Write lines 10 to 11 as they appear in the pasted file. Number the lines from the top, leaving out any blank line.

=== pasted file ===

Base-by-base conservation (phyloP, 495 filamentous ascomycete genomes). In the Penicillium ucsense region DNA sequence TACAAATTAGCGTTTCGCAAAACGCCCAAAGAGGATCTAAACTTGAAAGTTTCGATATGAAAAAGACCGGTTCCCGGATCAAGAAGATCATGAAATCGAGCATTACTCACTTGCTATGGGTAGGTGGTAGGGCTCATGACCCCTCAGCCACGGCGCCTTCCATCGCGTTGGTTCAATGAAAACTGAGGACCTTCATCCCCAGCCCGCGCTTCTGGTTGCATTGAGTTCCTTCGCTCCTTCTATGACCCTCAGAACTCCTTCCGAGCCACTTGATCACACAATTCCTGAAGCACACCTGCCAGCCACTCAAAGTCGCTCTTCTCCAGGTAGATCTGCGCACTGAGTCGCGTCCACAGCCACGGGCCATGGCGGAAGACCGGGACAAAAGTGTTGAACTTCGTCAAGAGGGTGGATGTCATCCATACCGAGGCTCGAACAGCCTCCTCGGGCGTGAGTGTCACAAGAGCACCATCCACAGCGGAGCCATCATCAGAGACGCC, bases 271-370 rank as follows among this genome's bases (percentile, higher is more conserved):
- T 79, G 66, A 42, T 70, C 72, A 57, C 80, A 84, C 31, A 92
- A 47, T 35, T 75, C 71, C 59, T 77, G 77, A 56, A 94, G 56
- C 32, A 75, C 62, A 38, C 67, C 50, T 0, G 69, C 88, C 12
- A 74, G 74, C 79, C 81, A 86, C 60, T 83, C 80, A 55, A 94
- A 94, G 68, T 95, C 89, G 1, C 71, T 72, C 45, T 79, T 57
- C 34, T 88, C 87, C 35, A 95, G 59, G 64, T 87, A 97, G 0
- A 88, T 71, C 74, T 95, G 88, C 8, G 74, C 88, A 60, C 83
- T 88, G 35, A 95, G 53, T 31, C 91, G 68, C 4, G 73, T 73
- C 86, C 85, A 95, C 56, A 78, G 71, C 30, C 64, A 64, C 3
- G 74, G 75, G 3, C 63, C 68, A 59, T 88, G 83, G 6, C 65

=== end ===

- C 86, C 85, A 95, C 56, A 78, G 71, C 30, C 64, A 64, C 3
- G 74, G 75, G 3, C 63, C 68, A 59, T 88, G 83, G 6, C 65